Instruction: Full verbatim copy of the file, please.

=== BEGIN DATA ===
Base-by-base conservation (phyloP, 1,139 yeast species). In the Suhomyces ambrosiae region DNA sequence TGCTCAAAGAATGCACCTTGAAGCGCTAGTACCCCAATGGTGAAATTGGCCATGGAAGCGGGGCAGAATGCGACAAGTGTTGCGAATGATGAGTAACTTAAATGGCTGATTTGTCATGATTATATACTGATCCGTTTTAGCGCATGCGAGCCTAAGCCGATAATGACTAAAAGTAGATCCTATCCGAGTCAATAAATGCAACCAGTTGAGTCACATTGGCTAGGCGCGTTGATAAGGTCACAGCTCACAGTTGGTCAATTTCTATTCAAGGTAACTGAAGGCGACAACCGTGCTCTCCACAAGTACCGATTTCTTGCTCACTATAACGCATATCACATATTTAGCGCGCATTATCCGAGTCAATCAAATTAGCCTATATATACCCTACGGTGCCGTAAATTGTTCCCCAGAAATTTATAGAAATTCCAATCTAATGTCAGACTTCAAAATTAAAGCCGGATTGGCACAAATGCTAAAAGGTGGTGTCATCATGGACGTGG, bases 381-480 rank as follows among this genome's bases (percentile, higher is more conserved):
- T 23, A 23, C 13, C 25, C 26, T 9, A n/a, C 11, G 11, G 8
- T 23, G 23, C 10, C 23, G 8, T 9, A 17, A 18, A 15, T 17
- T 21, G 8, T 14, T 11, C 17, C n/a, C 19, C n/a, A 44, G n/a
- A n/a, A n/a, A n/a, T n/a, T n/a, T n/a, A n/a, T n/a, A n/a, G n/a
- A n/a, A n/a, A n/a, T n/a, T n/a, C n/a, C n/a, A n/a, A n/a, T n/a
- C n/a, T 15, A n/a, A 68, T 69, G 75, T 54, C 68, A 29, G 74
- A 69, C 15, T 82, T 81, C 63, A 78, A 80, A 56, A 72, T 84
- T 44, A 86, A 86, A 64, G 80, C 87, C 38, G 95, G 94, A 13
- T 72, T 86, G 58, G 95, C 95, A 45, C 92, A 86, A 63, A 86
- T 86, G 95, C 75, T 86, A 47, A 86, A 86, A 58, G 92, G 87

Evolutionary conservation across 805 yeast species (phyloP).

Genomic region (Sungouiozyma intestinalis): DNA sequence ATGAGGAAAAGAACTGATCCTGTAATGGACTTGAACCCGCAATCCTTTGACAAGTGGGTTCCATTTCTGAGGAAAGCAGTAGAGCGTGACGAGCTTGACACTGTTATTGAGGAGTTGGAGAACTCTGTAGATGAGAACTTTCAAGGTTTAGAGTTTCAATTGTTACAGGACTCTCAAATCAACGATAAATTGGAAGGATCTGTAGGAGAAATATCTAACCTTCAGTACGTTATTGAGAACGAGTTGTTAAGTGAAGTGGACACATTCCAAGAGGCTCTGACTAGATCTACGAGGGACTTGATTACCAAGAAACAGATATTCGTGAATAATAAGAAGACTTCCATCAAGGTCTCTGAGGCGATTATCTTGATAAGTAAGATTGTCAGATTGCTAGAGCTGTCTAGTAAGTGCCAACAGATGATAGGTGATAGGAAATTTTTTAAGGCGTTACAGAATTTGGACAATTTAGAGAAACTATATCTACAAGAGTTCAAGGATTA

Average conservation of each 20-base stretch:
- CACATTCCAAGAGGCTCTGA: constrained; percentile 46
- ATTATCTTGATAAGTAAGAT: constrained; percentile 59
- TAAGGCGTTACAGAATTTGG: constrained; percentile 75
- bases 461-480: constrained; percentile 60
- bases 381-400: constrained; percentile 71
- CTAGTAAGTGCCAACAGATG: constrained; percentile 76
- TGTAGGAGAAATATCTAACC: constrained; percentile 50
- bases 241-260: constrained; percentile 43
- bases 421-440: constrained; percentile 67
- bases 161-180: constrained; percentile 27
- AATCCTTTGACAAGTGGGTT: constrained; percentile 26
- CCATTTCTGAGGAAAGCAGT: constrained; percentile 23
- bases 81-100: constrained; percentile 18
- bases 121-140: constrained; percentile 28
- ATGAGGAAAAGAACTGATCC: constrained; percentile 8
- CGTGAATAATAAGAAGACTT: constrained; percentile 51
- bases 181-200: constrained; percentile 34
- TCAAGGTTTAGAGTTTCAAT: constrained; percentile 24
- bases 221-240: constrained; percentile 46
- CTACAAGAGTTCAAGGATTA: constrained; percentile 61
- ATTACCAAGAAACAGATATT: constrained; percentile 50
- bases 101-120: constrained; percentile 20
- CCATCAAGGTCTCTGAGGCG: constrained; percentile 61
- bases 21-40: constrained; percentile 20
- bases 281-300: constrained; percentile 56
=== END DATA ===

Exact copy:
Base-by-base conservation (phyloP, 1,139 yeast species). In the Suhomyces ambrosiae region DNA sequence TGCTCAAAGAATGCACCTTGAAGCGCTAGTACCCCAATGGTGAAATTGGCCATGGAAGCGGGGCAGAATGCGACAAGTGTTGCGAATGATGAGTAACTTAAATGGCTGATTTGTCATGATTATATACTGATCCGTTTTAGCGCATGCGAGCCTAAGCCGATAATGACTAAAAGTAGATCCTATCCGAGTCAATAAATGCAACCAGTTGAGTCACATTGGCTAGGCGCGTTGATAAGGTCACAGCTCACAGTTGGTCAATTTCTATTCAAGGTAACTGAAGGCGACAACCGTGCTCTCCACAAGTACCGATTTCTTGCTCACTATAACGCATATCACATATTTAGCGCGCATTATCCGAGTCAATCAAATTAGCCTATATATACCCTACGGTGCCGTAAATTGTTCCCCAGAAATTTATAGAAATTCCAATCTAATGTCAGACTTCAAAATTAAAGCCGGATTGGCACAAATGCTAAAAGGTGGTGTCATCATGGACGTGG, bases 381-480 rank as follows among this genome's bases (percentile, higher is more conserved):
- T 23, A 23, C 13, C 25, C 26, T 9, A n/a, C 11, G 11, G 8
- T 23, G 23, C 10, C 23, G 8, T 9, A 17, A 18, A 15, T 17
- T 21, G 8, T 14, T 11, C 17, C n/a, C 19, C n/a, A 44, G n/a
- A n/a, A n/a, A n/a, T n/a, T n/a, T n/a, A n/a, T n/a, A n/a, G n/a
- A n/a, A n/a, A n/a, T n/a, T n/a, C n/a, C n/a, A n/a, A n/a, T n/a
- C n/a, T 15, A n/a, A 68, T 69, G 75, T 54, C 68, A 29, G 74
- A 69, C 15, T 82, T 81, C 63, A 78, A 80, A 56, A 72, T 84
- T 44, A 86, A 86, A 64, G 80, C 87, C 38, G 95, G 94, A 13
- T 72, T 86, G 58, G 95, C 95, A 45, C 92, A 86, A 63, A 86
- T 86, G 95, C 75, T 86, A 47, A 86, A 86, A 58, G 92, G 87

Evolutionary conservation across 805 yeast species (phyloP).

Genomic region (Sungouiozyma intestinalis): DNA sequence ATGAGGAAAAGAACTGATCCTGTAATGGACTTGAACCCGCAATCCTTTGACAAGTGGGTTCCATTTCTGAGGAAAGCAGTAGAGCGTGACGAGCTTGACACTGTTATTGAGGAGTTGGAGAACTCTGTAGATGAGAACTTTCAAGGTTTAGAGTTTCAATTGTTACAGGACTCTCAAATCAACGATAAATTGGAAGGATCTGTAGGAGAAATATCTAACCTTCAGTACGTTATTGAGAACGAGTTGTTAAGTGAAGTGGACACATTCCAAGAGGCTCTGACTAGATCTACGAGGGACTTGATTACCAAGAAACAGATATTCGTGAATAATAAGAAGACTTCCATCAAGGTCTCTGAGGCGATTATCTTGATAAGTAAGATTGTCAGATTGCTAGAGCTGTCTAGTAAGTGCCAACAGATGATAGGTGATAGGAAATTTTTTAAGGCGTTACAGAATTTGGACAATTTAGAGAAACTATATCTACAAGAGTTCAAGGATTA

Average conservation of each 20-base stretch:
- CACATTCCAAGAGGCTCTGA: constrained; percentile 46
- ATTATCTTGATAAGTAAGAT: constrained; percentile 59
- TAAGGCGTTACAGAATTTGG: constrained; percentile 75
- bases 461-480: constrained; percentile 60
- bases 381-400: constrained; percentile 71
- CTAGTAAGTGCCAACAGATG: constrained; percentile 76
- TGTAGGAGAAATATCTAACC: constrained; percentile 50
- bases 241-260: constrained; percentile 43
- bases 421-440: constrained; percentile 67
- bases 161-180: constrained; percentile 27
- AATCCTTTGACAAGTGGGTT: constrained; percentile 26
- CCATTTCTGAGGAAAGCAGT: constrained; percentile 23
- bases 81-100: constrained; percentile 18
- bases 121-140: constrained; percentile 28
- ATGAGGAAAAGAACTGATCC: constrained; percentile 8
- CGTGAATAATAAGAAGACTT: constrained; percentile 51
- bases 181-200: constrained; percentile 34
- TCAAGGTTTAGAGTTTCAAT: constrained; percentile 24
- bases 221-240: constrained; percentile 46
- CTACAAGAGTTCAAGGATTA: constrained; percentile 61
- ATTACCAAGAAACAGATATT: constrained; percentile 50
- bases 101-120: constrained; percentile 20
- CCATCAAGGTCTCTGAGGCG: constrained; percentile 61
- bases 21-40: constrained; percentile 20
- bases 281-300: constrained; percentile 56